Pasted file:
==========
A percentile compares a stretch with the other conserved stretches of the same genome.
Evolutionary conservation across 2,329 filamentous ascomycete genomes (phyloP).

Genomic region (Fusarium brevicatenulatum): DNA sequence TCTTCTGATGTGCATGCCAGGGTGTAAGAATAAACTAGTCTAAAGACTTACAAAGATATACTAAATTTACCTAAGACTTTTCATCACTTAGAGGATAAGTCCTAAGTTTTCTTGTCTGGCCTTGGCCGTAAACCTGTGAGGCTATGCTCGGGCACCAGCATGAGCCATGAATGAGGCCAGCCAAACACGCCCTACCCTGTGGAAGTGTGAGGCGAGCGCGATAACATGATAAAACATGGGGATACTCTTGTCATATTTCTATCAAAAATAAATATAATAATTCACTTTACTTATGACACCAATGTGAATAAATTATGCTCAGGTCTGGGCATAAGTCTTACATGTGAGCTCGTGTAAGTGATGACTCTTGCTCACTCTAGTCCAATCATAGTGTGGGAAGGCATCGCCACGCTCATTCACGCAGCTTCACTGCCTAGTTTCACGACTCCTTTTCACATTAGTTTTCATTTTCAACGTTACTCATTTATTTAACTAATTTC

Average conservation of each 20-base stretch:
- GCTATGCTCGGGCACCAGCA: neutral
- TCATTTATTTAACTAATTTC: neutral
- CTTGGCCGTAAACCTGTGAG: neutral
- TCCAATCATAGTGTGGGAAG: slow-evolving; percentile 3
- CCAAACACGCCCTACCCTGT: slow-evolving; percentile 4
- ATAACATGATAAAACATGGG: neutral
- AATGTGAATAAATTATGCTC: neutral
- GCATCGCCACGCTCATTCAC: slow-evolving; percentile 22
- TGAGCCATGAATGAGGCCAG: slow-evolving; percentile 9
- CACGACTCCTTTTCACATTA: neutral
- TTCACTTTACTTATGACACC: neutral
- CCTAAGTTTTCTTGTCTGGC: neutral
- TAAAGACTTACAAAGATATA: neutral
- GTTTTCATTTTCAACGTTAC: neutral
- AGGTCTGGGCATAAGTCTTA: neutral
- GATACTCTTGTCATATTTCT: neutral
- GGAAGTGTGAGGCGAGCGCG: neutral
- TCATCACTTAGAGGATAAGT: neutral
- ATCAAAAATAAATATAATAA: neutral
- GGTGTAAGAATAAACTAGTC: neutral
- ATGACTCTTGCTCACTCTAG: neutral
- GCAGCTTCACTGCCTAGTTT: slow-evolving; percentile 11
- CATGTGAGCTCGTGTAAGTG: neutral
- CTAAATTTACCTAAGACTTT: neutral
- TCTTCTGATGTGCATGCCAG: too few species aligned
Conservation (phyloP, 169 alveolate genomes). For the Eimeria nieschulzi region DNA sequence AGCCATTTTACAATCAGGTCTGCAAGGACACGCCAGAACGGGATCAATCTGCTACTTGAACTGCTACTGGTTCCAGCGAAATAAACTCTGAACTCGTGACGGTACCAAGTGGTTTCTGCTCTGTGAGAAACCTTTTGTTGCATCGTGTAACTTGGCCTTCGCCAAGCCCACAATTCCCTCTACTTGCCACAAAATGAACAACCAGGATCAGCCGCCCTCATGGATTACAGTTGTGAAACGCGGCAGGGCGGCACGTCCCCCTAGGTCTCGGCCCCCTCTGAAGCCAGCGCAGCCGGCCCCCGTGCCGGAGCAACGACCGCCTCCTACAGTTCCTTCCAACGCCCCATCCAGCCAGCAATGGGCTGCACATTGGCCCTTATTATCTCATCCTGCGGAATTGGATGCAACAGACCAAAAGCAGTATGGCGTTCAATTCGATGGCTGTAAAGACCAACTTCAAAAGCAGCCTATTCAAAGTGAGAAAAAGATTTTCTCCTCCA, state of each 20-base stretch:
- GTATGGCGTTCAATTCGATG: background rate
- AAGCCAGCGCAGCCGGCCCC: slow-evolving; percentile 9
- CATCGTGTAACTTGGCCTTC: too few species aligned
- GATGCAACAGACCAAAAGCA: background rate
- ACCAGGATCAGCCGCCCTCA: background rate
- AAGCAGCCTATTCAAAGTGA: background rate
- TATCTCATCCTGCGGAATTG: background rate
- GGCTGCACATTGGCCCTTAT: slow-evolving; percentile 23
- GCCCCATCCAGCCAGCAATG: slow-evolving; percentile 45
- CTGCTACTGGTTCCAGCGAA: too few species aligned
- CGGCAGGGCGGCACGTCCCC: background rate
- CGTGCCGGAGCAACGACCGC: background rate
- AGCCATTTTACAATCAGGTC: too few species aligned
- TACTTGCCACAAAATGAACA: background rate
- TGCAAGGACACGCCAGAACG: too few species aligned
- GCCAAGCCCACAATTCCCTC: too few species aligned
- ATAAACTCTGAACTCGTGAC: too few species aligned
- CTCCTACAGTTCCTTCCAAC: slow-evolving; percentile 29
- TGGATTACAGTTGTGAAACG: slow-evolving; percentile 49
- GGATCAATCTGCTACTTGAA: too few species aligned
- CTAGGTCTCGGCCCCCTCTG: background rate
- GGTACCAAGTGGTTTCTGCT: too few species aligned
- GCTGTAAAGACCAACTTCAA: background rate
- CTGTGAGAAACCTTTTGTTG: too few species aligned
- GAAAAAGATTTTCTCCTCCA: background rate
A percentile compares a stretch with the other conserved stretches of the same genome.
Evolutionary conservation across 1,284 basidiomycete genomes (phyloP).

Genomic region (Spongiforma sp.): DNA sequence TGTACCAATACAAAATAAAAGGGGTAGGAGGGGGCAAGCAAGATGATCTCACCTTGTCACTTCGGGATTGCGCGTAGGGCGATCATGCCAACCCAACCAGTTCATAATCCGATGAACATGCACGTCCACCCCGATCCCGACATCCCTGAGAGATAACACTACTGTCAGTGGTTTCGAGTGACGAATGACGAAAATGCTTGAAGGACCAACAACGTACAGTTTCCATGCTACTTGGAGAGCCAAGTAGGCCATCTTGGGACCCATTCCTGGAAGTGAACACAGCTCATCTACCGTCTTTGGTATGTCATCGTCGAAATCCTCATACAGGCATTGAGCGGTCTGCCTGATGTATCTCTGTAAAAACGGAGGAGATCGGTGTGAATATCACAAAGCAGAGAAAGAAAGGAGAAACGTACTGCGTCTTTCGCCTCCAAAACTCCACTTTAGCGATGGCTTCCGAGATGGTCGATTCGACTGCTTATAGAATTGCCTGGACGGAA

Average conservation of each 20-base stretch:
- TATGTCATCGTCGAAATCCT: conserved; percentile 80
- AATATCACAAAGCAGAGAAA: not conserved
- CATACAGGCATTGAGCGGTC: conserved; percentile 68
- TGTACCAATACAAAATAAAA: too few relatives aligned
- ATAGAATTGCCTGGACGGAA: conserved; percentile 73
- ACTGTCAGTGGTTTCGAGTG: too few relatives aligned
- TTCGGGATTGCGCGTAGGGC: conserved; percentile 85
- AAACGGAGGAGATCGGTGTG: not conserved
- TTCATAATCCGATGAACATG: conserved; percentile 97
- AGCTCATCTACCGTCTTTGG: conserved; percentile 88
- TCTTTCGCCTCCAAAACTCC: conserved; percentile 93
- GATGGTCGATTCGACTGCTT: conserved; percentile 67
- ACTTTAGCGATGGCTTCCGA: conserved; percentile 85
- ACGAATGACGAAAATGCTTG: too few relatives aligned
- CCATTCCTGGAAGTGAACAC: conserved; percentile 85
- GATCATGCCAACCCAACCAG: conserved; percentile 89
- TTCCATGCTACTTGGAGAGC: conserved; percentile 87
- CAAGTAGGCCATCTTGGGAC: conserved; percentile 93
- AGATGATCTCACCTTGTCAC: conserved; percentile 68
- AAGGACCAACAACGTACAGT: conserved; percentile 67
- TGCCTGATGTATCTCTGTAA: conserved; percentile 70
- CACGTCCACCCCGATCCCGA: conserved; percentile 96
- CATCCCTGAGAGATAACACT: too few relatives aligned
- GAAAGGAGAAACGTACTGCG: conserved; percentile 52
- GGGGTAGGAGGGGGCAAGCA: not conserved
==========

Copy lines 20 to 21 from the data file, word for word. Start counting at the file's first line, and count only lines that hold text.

- GATACTCTTGTCATATTTCT: neutral
- GGAAGTGTGAGGCGAGCGCG: neutral